Niche Resources
Niche Resources
Niche Resources

How to Increase Your Chances of Getting Into College if You’ve Been Deferred

At some point in your senior year, there will be a moment when your mailbox (or email inbox) holds your future, determining the location of the next four years of your life. This anticipation can quickly turn to disappointment if the letter from your top-choice colleges, to which you applied early decision, is anxiously opened, only to view the word “deferred” in place of your anticipated acceptance.

Thankfully, the college admissions game is not black and white. While a deferral is certainly not the preferred answer, nor does it indicate an acceptance, it should not be considered a rejection. A deferral from an early decision cycle refers to the decision by the school to consider your application in the regular decision cycle. In short, the school is offering you another chance at admission.

Early action deadlines are designed to offer admission to a limited number of students, in order to allow the admissions department to better plan for the upcoming regular decision cycle. This preliminary round allows the admissions team a chance to evaluate their early admits in light of their projected goals for the academic year. If their goal is to admit a well-rounded freshman class with unique perspectives, the department will need time to pause and regroup before the regular decision round begins. 

The heartening news in a deferral scenario is that the school saw enough promise in the materials provided by your early  application that they did not reject you outright, although it’s worth noting that some schools do move all applicants the don’t accept early into the standard pool. Either way, the potential for acceptance is still on the table, and you will be reevaluated in the regular decision cycle.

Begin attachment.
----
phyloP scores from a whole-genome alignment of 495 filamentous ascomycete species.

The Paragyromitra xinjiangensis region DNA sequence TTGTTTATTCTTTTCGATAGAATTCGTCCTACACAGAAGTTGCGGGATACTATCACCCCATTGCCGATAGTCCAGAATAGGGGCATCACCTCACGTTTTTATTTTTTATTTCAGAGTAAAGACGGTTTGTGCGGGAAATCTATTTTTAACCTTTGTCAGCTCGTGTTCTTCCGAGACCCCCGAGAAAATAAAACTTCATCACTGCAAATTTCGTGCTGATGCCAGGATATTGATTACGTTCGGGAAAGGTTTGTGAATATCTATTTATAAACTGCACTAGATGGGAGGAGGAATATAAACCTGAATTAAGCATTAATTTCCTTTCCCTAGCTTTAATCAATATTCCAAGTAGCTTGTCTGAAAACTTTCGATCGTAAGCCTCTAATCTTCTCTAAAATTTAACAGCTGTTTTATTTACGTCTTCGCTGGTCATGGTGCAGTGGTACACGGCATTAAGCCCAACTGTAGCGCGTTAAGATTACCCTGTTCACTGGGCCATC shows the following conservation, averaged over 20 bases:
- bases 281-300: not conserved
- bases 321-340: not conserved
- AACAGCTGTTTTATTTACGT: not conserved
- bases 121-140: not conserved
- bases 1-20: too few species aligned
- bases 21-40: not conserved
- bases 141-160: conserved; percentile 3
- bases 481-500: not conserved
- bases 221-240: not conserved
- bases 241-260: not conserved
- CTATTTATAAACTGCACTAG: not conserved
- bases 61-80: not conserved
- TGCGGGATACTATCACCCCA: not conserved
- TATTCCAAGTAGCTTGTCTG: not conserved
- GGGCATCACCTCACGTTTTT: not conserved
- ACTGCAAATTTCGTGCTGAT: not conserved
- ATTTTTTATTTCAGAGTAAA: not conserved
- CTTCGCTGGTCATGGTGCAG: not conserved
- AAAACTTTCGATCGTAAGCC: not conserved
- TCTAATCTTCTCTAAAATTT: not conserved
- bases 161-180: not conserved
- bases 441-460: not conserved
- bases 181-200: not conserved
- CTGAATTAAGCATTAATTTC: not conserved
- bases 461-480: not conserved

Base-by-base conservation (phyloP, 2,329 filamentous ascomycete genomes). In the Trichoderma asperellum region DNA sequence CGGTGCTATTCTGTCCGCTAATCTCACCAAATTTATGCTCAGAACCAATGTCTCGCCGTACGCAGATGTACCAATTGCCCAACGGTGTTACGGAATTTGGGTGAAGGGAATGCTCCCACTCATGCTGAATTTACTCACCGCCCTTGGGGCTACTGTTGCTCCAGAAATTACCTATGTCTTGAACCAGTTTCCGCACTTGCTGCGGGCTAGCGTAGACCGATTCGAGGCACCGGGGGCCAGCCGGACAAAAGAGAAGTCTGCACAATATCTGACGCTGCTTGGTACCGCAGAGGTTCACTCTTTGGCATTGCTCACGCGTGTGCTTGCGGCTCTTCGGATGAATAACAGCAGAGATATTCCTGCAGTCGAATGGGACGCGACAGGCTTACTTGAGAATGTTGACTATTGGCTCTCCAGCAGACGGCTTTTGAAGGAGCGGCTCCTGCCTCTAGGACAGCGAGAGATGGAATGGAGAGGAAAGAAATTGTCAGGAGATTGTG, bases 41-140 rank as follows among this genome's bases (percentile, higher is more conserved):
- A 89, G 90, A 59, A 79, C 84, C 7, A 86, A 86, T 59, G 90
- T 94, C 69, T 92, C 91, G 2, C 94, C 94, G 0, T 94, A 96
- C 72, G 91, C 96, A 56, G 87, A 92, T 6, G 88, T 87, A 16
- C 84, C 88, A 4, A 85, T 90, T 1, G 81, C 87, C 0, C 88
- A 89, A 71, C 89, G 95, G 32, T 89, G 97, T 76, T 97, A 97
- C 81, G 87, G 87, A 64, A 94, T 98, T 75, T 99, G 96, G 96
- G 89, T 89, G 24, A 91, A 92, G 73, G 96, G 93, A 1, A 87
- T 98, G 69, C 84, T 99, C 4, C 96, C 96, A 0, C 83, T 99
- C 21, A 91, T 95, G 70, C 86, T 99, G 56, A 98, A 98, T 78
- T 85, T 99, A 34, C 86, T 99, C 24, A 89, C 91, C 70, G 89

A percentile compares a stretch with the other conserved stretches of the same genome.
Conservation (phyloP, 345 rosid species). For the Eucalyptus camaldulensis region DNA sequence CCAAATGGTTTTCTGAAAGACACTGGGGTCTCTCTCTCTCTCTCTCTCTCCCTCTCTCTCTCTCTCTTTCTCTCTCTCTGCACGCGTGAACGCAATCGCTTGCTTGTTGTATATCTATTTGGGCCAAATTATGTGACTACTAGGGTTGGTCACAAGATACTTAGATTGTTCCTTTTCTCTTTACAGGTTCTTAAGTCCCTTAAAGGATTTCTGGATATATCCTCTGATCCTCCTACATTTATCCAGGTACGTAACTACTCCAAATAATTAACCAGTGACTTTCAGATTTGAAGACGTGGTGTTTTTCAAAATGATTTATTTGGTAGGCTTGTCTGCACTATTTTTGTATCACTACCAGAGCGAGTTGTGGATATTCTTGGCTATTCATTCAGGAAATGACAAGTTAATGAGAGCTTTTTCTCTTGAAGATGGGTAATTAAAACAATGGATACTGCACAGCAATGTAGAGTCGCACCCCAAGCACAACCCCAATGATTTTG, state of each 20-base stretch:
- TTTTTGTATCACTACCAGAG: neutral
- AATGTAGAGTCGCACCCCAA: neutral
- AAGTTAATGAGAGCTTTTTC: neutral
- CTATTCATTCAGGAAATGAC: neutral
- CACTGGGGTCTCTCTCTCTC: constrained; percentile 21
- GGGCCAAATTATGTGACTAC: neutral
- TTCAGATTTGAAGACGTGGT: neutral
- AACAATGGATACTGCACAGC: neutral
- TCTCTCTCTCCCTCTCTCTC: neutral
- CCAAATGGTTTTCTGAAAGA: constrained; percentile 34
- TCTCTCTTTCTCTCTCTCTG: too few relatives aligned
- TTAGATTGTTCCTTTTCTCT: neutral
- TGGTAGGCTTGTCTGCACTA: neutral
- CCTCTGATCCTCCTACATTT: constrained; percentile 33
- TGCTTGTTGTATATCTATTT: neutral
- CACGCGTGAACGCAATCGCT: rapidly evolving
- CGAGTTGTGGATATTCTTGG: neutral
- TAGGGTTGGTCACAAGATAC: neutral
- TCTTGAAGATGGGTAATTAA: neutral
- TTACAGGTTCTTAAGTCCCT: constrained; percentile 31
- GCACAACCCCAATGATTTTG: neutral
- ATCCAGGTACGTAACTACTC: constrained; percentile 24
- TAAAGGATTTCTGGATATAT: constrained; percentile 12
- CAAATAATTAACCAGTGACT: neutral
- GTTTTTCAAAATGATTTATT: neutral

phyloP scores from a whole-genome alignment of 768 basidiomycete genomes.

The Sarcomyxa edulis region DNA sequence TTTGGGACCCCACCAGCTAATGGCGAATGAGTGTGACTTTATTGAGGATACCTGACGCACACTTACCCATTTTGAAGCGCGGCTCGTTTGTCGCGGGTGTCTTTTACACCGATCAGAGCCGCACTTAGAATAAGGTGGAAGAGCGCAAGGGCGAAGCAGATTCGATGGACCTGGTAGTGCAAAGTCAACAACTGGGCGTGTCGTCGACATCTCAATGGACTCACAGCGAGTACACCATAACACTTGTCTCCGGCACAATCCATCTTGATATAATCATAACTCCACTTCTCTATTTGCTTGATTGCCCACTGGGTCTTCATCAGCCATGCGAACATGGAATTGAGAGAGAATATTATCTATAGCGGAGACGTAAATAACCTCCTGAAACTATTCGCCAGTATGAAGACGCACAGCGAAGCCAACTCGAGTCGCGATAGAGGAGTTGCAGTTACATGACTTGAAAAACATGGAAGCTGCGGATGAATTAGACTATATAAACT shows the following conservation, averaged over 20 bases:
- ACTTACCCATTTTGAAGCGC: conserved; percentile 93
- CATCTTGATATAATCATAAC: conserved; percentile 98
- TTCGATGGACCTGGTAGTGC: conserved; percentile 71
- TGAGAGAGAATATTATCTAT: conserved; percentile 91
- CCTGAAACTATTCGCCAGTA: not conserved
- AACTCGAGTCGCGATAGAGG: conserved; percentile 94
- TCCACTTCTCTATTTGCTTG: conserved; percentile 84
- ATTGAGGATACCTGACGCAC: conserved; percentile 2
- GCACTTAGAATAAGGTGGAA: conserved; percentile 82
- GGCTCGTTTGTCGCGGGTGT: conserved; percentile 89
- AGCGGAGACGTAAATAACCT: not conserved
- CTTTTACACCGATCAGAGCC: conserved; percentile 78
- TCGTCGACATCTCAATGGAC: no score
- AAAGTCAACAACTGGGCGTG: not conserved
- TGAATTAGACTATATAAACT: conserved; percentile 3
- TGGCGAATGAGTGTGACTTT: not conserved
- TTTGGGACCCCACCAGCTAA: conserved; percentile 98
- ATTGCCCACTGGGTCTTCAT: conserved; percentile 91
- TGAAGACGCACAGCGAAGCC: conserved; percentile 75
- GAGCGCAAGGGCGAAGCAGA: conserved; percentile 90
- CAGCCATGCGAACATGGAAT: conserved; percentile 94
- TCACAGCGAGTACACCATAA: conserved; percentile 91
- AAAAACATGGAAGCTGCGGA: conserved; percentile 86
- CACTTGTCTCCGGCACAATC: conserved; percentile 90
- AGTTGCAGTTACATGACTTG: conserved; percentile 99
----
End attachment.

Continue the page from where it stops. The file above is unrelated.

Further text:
Many elite schools don’t publish their deferral data public, but one statistic we can cite is from Georgetown, which says that about 15% of candidates deferred from Early Action are accepted once they enter the regular applicant pool. The University of North Carolina at Chapel Hill says it’s harder to say, claiming on their website that they admitted just 4% of deferred students last year, but 10% the year before.

Bottom line: Your chances of eventually getting in will vary school to school, but there is still a chance you’ll get in.

Should you find yourself facing a deferral letter from your top school, follow these steps to ensure your highest chance of acceptance in their second-round of admission.

Research the Requirements